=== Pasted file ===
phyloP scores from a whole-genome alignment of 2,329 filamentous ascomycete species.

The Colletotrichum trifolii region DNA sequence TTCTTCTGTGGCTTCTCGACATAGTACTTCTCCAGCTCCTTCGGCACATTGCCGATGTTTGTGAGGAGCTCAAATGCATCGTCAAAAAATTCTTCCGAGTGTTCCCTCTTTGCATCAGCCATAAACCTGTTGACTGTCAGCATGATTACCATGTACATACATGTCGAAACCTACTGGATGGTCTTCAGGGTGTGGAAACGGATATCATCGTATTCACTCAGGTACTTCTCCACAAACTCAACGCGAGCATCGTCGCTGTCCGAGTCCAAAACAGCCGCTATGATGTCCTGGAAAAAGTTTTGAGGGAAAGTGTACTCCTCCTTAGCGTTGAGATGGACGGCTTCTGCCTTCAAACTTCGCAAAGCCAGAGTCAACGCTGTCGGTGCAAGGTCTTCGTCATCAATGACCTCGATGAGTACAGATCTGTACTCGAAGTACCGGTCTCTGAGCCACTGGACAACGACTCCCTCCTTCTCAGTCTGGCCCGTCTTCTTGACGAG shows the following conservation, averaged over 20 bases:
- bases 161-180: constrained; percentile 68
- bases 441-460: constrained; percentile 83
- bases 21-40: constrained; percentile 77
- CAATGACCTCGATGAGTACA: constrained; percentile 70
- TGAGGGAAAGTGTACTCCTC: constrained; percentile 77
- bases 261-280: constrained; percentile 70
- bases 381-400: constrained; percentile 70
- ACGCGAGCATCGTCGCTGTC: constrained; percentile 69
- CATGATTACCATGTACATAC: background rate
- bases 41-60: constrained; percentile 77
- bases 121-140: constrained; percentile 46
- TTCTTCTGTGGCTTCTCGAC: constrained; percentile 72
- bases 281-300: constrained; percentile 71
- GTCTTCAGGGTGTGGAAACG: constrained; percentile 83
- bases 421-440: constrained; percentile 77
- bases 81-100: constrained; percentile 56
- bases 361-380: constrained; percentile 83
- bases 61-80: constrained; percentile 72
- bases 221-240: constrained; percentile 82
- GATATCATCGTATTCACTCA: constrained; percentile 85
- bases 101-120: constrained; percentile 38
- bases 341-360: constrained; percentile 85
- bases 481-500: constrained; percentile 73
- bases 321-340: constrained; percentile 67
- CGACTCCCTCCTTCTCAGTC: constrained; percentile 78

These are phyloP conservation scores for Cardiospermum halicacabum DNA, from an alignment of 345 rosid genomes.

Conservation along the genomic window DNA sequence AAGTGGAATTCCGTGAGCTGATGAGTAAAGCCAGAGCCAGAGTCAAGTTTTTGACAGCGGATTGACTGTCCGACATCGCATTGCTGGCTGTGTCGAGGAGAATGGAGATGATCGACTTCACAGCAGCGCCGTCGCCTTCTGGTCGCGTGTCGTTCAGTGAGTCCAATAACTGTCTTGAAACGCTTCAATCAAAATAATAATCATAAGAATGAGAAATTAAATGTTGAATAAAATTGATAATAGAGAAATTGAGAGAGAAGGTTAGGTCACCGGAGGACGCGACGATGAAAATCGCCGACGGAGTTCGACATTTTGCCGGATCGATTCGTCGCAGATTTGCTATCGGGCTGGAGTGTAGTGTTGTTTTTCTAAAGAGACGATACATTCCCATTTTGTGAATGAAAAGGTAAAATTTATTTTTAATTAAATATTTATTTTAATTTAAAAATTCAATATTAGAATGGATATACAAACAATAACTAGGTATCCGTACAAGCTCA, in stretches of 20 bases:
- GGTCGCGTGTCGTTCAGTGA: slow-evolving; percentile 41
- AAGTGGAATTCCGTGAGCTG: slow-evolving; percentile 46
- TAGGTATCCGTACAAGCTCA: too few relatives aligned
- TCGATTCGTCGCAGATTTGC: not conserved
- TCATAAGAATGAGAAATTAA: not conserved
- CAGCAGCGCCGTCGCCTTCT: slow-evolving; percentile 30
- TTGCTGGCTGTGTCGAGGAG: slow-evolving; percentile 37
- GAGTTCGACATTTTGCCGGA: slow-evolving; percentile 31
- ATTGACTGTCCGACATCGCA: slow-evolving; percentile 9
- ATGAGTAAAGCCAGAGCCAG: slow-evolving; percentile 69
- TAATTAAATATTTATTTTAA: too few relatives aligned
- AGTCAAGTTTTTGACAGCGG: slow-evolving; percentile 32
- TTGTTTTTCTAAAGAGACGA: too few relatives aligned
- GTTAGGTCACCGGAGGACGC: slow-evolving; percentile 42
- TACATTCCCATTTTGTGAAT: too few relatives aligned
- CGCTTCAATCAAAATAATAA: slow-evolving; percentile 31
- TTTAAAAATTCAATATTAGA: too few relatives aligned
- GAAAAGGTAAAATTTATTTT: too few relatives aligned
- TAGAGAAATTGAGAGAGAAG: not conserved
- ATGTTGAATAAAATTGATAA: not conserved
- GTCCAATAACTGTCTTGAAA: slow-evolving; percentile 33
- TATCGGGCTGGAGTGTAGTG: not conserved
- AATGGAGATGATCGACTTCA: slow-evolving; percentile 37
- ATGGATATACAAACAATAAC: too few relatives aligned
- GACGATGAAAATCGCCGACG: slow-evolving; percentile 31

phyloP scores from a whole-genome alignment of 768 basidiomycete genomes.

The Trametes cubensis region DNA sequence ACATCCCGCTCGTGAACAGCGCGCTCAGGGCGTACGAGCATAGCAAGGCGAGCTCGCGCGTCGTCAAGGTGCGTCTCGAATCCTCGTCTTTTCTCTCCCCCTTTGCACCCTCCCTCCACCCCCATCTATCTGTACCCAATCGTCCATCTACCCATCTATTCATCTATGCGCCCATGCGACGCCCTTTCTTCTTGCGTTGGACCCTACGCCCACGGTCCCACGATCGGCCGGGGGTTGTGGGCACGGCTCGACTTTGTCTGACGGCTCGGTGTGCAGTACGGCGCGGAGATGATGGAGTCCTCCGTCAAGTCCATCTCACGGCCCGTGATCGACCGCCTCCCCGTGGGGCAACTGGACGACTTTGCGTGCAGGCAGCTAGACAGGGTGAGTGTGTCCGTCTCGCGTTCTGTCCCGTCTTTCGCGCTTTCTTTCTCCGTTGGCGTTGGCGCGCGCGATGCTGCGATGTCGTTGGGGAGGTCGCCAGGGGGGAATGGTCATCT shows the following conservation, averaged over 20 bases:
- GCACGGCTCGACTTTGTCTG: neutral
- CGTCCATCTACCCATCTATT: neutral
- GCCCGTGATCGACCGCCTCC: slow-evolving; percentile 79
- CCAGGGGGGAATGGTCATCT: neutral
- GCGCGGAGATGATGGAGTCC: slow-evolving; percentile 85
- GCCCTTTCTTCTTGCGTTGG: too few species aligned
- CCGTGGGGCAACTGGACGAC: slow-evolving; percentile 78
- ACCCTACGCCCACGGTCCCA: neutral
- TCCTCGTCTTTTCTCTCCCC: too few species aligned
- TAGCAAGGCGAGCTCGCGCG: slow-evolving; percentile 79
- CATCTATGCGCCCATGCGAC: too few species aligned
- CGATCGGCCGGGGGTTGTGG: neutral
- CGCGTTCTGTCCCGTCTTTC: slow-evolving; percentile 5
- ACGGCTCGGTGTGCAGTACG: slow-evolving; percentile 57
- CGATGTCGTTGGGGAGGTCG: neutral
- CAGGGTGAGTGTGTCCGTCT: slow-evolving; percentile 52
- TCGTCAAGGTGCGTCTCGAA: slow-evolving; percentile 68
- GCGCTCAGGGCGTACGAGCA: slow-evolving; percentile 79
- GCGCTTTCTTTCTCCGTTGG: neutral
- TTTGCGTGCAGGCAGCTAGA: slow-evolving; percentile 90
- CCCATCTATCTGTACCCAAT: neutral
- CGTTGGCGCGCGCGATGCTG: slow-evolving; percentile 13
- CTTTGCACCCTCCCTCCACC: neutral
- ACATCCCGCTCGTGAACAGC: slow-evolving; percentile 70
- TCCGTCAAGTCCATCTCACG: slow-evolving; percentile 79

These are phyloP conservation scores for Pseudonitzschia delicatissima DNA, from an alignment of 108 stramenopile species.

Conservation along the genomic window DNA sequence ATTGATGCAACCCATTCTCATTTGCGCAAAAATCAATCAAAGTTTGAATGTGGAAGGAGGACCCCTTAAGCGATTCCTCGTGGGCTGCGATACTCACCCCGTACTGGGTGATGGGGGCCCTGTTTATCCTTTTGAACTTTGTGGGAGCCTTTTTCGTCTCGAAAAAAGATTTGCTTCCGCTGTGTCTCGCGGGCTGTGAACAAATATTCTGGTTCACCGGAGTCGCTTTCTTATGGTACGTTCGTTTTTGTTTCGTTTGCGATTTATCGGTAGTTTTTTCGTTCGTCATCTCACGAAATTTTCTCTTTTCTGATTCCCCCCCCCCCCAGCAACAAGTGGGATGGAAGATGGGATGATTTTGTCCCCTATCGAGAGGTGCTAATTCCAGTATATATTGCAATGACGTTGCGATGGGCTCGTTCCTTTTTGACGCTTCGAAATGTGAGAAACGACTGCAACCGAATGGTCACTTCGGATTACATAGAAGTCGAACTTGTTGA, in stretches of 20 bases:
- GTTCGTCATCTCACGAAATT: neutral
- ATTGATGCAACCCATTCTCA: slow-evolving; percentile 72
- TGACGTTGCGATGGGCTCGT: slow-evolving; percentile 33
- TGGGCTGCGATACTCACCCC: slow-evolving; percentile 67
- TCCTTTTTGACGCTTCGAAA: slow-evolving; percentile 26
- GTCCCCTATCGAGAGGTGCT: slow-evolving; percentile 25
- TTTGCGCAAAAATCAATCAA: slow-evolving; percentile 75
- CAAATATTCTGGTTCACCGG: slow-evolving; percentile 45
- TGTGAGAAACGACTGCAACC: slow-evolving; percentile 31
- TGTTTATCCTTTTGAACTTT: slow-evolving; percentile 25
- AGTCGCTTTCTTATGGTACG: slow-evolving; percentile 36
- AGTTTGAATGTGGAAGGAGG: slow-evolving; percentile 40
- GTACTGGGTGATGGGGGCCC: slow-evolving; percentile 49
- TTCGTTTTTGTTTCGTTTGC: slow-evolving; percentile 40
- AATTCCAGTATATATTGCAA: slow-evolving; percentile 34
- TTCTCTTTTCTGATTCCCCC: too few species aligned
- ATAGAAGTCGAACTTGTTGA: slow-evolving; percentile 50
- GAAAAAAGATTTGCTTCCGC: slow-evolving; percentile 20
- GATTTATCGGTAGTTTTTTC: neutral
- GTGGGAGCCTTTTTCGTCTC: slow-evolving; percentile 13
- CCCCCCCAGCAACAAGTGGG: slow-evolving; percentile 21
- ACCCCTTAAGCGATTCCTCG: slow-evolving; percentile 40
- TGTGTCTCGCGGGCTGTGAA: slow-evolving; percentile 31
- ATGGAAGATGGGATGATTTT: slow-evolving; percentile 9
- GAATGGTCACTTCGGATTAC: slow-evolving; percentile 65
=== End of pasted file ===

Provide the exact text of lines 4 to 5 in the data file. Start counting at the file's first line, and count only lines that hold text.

- bases 441-460: constrained; percentile 83
- bases 21-40: constrained; percentile 77